What makes Mathematics hard to learn?

Jump to: navigation, search
  english | Copy "{{subst:requesttranslation}}" to españolCopy "{{subst:requesttranslation}}" to 한국어 HowTo [ID# 263851]  +/-  

What makes Mathematics hard to learn?

Feb 16, 2008. An essay from Marvin Minsky

Why do some children find Math hard to learn? I suspect that this is often caused by starting with the practice and drill of a bunch of skills called Arithmetic—and instead of promoting inventiveness, we focus on preventing mistakes. I suspect that this negative emphasis leads many children not only to dislike Arithmetic, but also later to become averse to everything else that smells of technology. It might even lead to a long-term distaste for the use of symbolic representations.

Anecdote: A parent once asked me to tutor a student who was failing to learn the multiplication table. When the child complained that this was hard, I tried to explain that this was not a big job because there are less than 50 facts to learn (because AxB = BxA).

2 3 4 5 6 7 8 9
2 4 6 8 10 12 14 16 18
3 6 9 12 15 18 21 24 27
4 8 12 16 20 24 28 32 36
5 10 15 20 25 30 35 40 45
6 12 18 24 30 36 42 48 54
7 14 21 28 35 42 49 56 63
8 16 24 32 40 48 56 64 72
9 18 27 36 45 54 63 72 81
2 3 4 5 6 7 8 9
2 4
3 6 9
4 8 12 16
5 10 15 20 25
6 12 18 24 30 36
7 14 21 28 35 42 49
8 16 24 32 40 48 56 64
9 18 27 36 45 54 63 72 81

However, that child had a larger-scale complaint: “Last year I had to learn the addition table and it was really boring. This year I have to learn another, harder one, and I figure if I learn it then next year there will be another one and there’ll never be any end to this stupid nonsense. " This child imagined ‘Math’ to be a continuous string of mechanical tasks—an unending prospect of practice and drill. It was hard to convince him that there would not be any more tables in subsequent years.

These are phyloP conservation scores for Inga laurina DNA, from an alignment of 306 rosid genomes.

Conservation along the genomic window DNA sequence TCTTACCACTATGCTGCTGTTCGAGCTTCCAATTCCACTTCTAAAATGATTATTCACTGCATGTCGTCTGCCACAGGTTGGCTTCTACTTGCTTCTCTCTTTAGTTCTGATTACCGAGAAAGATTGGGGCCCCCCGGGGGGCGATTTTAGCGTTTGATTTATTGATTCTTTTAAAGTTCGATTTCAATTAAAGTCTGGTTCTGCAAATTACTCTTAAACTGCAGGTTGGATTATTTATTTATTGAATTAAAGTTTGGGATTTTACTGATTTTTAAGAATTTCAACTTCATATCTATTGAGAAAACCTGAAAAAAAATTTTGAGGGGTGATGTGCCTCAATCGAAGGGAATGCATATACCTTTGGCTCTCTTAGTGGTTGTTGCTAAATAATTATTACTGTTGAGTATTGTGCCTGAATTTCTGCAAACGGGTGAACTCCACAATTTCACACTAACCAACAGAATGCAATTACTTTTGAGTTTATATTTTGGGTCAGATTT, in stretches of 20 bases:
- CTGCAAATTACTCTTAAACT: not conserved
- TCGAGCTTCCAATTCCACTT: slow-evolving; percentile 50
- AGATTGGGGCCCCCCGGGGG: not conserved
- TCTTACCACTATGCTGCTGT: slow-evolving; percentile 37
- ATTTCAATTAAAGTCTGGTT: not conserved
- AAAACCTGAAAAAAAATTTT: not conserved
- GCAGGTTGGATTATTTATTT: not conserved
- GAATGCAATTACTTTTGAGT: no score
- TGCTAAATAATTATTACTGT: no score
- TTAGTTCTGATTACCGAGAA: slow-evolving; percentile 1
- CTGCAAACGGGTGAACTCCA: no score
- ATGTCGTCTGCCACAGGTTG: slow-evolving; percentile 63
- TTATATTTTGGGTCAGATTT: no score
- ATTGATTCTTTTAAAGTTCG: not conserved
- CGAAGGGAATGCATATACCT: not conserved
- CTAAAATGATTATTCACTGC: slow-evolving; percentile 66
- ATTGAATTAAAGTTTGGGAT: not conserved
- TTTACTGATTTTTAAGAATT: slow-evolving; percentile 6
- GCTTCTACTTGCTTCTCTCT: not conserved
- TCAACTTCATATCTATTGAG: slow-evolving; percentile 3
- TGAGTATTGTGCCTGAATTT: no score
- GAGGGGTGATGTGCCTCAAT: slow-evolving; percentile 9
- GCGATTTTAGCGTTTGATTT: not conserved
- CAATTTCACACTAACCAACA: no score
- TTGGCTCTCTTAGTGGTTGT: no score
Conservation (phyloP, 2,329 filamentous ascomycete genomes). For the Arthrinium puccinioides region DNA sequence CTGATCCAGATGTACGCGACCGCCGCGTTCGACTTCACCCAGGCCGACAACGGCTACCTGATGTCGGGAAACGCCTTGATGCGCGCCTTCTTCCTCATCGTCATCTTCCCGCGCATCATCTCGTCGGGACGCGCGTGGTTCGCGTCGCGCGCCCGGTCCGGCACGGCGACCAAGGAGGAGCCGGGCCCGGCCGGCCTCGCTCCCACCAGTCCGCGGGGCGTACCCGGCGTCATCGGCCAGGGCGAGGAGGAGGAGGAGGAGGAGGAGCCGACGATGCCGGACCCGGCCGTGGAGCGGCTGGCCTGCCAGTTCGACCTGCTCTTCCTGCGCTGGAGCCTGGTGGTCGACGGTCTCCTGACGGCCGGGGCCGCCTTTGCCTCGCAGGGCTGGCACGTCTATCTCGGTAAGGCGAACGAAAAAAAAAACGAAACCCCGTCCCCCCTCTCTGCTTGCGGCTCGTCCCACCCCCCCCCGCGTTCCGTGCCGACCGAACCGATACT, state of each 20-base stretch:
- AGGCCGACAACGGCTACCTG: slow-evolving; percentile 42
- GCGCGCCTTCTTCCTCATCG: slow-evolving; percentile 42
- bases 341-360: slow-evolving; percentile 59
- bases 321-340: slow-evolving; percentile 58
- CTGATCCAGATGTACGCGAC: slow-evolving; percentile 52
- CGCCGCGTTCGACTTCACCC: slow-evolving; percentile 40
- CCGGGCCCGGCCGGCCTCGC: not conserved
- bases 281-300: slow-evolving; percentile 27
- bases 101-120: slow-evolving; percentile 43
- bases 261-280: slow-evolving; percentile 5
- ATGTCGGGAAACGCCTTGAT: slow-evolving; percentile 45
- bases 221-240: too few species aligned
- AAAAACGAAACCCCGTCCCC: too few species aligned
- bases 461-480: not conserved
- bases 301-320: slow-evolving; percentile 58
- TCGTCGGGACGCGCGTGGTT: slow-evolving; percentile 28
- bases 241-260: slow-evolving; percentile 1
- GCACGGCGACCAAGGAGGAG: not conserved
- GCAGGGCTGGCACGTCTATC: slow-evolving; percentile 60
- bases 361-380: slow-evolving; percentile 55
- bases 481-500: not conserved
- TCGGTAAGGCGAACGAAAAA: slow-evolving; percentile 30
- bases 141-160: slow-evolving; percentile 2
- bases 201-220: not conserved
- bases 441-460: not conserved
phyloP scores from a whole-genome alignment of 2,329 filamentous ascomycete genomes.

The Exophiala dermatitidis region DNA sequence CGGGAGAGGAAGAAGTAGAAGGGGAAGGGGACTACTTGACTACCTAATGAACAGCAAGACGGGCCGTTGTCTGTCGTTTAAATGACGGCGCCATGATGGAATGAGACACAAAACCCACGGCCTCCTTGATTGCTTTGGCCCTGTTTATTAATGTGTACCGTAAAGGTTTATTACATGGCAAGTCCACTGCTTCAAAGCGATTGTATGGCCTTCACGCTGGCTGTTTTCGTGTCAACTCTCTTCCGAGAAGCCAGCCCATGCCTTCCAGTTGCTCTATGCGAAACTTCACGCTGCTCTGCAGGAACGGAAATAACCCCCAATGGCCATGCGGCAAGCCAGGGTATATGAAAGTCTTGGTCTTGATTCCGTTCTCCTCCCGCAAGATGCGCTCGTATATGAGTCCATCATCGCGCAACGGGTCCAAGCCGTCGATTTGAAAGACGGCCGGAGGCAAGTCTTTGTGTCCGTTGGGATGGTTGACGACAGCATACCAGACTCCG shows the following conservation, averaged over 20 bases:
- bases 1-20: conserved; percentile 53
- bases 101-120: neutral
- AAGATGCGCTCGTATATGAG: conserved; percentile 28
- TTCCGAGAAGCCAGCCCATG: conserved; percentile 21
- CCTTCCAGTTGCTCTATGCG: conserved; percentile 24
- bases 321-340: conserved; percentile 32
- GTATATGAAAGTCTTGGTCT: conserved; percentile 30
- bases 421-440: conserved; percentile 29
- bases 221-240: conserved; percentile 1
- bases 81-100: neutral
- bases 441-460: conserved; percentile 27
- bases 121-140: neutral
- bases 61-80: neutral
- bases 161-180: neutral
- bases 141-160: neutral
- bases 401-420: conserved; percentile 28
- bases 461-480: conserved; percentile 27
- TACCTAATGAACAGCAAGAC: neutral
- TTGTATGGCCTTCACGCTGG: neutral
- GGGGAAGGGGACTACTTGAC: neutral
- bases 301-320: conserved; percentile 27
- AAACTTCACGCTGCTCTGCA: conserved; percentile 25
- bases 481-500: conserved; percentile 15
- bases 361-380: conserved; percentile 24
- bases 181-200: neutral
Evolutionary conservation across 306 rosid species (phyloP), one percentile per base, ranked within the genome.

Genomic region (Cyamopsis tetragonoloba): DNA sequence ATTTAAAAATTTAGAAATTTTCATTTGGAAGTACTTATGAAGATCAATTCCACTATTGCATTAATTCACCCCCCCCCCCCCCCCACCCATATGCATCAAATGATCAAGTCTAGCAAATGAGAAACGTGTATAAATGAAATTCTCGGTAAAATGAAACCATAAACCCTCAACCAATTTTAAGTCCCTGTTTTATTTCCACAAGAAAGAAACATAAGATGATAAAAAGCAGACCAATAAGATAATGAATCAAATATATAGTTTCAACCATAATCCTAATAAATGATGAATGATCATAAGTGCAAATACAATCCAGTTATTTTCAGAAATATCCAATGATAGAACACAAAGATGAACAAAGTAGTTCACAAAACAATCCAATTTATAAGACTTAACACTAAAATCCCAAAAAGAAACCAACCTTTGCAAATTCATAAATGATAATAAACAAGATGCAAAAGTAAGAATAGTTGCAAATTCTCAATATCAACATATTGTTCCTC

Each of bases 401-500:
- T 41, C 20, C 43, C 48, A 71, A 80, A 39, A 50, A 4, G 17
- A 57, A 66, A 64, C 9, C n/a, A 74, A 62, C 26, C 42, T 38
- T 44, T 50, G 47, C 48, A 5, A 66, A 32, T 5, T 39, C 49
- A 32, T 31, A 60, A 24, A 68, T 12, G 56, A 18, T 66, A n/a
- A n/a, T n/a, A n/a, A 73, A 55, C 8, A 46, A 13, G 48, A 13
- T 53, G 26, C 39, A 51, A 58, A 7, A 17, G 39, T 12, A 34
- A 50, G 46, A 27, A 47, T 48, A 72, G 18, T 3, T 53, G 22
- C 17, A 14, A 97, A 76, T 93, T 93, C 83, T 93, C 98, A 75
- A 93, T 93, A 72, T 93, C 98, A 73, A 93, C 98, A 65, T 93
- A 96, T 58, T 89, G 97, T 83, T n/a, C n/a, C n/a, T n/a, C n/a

To deal with the immediate problem, I made a deck of “flash cards,” each of which showed two digits on the front and their product on the back. The process was to guess each answer and, if it was correct, then to remove that card from the deck. This made the task seem more like a game in which one can literally feel one’s progress as the size and weight of the deck diminishes. Shortly the child excitedly said, “This deck is a really smart teaching machine! It remembers which products I’ve learned, and then only asks for the ones I don’t know, so it saves me from wasting a lot of time!”

However, a more serious problem was that this child had no good image or “cognitive map” of what might result from learning this subject. What function might Math serve in later years? What goals and ambitions might it help to achieve?

Anecdote: I asked a younger child “how much is 15 and 15” and she quickly answered, “I think it’s 30.” I asked how she figured that out so fast and she replied, “Well, everyone knows that 16 and 16 is 32, and then I subtracted the extra 1’s.”